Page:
Count Tagovailoa as the Latest to Compare Mac Jones to Tom Brady
It's nothing new for Crimson Tide NFL draft prospects to be polarizing. "Bama Fatigue" is real, and it's set into the minds of many a draft nerd. Understandable as it may be to those who watch the Crimson Tide the closest, it's never a popular opinion to compare incoming rookies to Hall of Fame caliber players.
It wasn't for Tua Tagovailoa with comparisons to Drew Brees and Russell Wilson following him into the 2020 NFL Draft.
It hasn't been for Mac Jones with comparisons to Tom Brady this go around.
Tagovailoa himself is the latest to compare Jones to the seven-time Super Bowl champion.
“I would say he’s a sly kind of athletic person,” Tagovailoa said on a Yahoo! Sports podcast. “He’s a more mobile Tom Brady. He’s very athletic I would say, he's very smart too.”
Tagovailoa went on to praise Jones's personality and leadership skills.
No doubt, I and many other Crimson Tide fans agree with the comparison. I contend that I was one of the first to make the comparison during the 2020 Heisman Trophy finalist campaign of the most accurate quarterback in Crimson Tide history, though I was, and still am, hesitant to do so.
Regardless, it's become difficult not to compare Jones to Brady. They both have average arm strength but display pin point accuracy all over the field. Neither is particularly lethal as a scrambler but stand tall and confident in the pocket with smart feet to buy just enough time from rushing defenders.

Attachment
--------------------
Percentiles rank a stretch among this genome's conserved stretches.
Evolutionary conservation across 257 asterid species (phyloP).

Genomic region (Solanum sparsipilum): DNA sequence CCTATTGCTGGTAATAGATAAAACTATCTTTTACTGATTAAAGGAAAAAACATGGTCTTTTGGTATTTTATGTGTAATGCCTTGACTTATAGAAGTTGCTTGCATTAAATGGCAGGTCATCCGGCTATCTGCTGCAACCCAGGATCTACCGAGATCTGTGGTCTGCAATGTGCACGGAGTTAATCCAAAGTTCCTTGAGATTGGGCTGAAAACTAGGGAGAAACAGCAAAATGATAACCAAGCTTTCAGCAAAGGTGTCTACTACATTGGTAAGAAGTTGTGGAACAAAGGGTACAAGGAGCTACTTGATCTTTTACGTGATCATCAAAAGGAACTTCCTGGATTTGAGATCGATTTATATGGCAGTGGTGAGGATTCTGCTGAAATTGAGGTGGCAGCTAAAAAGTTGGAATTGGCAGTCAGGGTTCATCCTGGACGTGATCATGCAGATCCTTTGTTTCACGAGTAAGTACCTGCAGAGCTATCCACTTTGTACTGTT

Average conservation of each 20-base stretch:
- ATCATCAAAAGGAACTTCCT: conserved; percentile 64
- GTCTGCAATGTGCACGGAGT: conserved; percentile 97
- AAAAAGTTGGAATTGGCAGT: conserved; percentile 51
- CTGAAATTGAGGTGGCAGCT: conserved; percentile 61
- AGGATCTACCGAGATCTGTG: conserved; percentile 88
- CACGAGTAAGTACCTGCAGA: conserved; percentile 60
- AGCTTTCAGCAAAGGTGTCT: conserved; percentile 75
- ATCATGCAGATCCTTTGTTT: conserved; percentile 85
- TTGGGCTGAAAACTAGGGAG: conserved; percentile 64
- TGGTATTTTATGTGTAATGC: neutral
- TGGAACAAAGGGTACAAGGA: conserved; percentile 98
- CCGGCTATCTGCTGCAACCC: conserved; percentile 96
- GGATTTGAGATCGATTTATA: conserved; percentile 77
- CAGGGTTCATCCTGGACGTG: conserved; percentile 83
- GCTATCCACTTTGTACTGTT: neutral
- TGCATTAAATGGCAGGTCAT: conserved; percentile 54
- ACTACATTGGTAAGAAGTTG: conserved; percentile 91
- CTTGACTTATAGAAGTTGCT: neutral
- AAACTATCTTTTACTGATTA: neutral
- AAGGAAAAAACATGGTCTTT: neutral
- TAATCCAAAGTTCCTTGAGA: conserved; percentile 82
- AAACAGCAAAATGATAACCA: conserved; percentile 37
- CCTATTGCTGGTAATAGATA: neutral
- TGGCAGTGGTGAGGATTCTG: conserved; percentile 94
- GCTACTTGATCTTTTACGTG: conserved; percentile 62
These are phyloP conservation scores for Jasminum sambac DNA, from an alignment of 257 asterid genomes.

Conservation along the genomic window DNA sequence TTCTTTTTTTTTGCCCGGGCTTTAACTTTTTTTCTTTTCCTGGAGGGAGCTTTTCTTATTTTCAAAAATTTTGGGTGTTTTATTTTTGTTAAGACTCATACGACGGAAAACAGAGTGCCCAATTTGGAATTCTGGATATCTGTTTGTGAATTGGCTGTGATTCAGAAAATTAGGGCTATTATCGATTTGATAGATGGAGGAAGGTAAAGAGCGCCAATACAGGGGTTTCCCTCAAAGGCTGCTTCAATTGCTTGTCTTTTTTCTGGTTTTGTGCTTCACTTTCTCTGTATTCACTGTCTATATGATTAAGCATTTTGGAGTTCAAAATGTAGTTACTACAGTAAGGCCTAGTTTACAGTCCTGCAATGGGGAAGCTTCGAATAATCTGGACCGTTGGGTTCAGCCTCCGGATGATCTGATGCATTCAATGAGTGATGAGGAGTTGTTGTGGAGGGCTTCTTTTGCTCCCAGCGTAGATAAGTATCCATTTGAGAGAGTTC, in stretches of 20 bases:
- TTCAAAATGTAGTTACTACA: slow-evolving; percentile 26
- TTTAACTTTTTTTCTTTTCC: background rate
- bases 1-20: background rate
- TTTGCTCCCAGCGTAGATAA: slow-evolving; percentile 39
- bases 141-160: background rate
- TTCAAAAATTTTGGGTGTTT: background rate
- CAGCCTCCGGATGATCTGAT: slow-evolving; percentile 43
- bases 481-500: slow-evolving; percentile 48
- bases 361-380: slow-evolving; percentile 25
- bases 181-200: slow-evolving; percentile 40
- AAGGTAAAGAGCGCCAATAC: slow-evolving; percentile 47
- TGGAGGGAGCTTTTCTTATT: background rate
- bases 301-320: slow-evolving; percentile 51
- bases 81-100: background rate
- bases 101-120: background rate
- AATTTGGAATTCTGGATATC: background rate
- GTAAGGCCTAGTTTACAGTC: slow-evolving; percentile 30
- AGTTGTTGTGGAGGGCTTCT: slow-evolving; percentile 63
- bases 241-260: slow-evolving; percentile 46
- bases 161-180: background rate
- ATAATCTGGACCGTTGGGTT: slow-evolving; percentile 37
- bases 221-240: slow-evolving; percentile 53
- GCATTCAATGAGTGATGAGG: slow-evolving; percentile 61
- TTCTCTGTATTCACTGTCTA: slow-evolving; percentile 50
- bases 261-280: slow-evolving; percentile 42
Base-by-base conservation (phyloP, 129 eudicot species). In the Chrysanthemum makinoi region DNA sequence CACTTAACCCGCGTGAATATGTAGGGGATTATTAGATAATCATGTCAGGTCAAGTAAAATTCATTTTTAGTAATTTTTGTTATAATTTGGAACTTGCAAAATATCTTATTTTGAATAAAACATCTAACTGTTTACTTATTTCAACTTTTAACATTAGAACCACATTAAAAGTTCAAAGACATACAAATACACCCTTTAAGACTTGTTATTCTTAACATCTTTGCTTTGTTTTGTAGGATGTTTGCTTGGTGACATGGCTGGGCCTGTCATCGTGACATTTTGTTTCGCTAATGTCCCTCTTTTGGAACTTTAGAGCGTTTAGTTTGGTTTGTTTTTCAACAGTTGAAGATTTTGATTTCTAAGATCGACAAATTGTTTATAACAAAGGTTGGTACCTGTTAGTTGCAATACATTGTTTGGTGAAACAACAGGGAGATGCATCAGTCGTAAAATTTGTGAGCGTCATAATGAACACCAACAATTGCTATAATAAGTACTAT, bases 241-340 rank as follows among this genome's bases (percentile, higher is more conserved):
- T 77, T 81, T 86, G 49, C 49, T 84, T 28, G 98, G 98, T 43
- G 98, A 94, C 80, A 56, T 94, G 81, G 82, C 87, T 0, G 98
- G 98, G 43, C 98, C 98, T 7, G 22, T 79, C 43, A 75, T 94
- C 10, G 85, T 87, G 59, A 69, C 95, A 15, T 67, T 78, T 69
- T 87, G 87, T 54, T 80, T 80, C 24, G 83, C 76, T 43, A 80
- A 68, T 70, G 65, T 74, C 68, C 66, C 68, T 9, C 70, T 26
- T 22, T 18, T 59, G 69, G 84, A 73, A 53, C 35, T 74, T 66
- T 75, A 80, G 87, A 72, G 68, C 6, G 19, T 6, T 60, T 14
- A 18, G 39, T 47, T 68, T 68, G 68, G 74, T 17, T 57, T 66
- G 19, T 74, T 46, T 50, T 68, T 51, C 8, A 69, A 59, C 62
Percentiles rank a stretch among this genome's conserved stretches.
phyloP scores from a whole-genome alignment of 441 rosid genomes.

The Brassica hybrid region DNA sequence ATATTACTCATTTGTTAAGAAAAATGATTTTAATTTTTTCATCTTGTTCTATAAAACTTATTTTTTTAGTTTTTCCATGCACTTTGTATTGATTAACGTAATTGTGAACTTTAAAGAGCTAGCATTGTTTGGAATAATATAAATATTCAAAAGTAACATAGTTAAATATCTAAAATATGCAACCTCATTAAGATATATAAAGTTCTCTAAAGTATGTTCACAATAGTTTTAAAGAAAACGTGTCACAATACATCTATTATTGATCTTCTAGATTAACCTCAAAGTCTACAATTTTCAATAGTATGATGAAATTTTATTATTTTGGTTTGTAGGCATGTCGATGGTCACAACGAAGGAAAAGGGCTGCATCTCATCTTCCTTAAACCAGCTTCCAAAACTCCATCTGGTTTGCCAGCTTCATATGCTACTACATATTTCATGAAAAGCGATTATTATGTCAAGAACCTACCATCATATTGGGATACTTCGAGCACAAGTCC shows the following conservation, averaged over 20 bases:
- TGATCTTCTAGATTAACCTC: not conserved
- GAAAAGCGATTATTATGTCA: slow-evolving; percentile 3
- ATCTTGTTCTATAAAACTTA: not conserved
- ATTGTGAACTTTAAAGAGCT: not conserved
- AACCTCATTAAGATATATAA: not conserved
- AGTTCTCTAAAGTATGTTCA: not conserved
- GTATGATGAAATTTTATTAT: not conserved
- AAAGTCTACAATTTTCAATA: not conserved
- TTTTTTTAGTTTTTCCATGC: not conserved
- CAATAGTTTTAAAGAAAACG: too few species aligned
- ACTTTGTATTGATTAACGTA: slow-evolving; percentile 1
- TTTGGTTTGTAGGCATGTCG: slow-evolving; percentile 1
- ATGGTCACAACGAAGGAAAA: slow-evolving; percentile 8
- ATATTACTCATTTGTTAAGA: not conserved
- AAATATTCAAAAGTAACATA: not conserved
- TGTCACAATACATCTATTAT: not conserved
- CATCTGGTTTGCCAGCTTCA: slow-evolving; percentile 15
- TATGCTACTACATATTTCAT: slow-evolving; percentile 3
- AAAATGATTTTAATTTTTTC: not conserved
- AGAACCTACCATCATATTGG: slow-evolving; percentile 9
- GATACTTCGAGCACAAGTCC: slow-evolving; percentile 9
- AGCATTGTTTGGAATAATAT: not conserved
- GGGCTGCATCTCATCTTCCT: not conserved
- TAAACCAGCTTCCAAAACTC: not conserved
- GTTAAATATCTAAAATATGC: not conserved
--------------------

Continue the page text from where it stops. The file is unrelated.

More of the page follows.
The comparison problems reside from the pressure Jones would be under to achieve the same levels of success as Brady, which isn't fair or feasible. Regardless of anyone's opinions of Brady, he's the most accomplished player in NFL history.
Tagovailoa joins ESPN's Mel Kiper Jr., as the latest to make the comparison.
“I hate to say, but he kind of has a little bit of Brady in him,” Kiper said, via Mike Reiss of ESPN. “I’m not saying he’s ever going to be Tom Brady. He wouldn’t be close, probably. But he has that competitiveness, and he’s so smart — he picked that offense up [at the Senior Bowl] like it was nothing. Other quarterbacks were struggling with the verbiage and — ‘boom!’ — he was in and out of the huddle quicker than anybody I’ve ever seen.
“Then he sees the field. He’s tremendously accurate to all levels. He doesn’t have the ‘wow’ arm, like Brady didn’t either coming into the league. And like Brady, he’s not real mobile, not a runner. But biding time, slipping and sliding, he did it in the championship game. So there are some similarities there.”
One thing Jones is quite different from Brady is his NFL draft status. While Brady will always be remembered for being the 199th pick in the 2000 NFL Draft, Jones is a sure-fire first-rounder at this point.
In each of their respective and most recent mock drafts, the top NFL draft analysts have Jones in the first round.
- Mel Kiper Jr.: 8th Overall to the Carolina Panthers
- Todd McShay: 12th Overall to the Chicago Bears
- Daniel Jeremiah: 28th Overall to the New Orleans Saints
- Matt Miller: 21st Overall to the Indianapolis Colts (before the Carson Wentz trade)
It's one thing to be compared to the greatest of all time, it's another situation entirely when that style of play is being phased out of the league.
The NFL has been trending toward more athletic quarterbacks with stronger arms to out maneuver the blazing fast defenses of today's game.
Still, Tom Brady may be one of the last of his kind, he's still the most recent Super Bowl champion and MVP of the game. Who knows, maybe the trends have it wrong, and Jones can be the one to take the torch from Brady.
After all, in a league where none of the 22 first-round quarterbacks taken between 2009 and 2016 remain with the team that drafted them and only one first rounder drafted since 2009 has won a Super Bowl (Patrick Mahomes,) the league itself hasn't fully figured this draft thing out.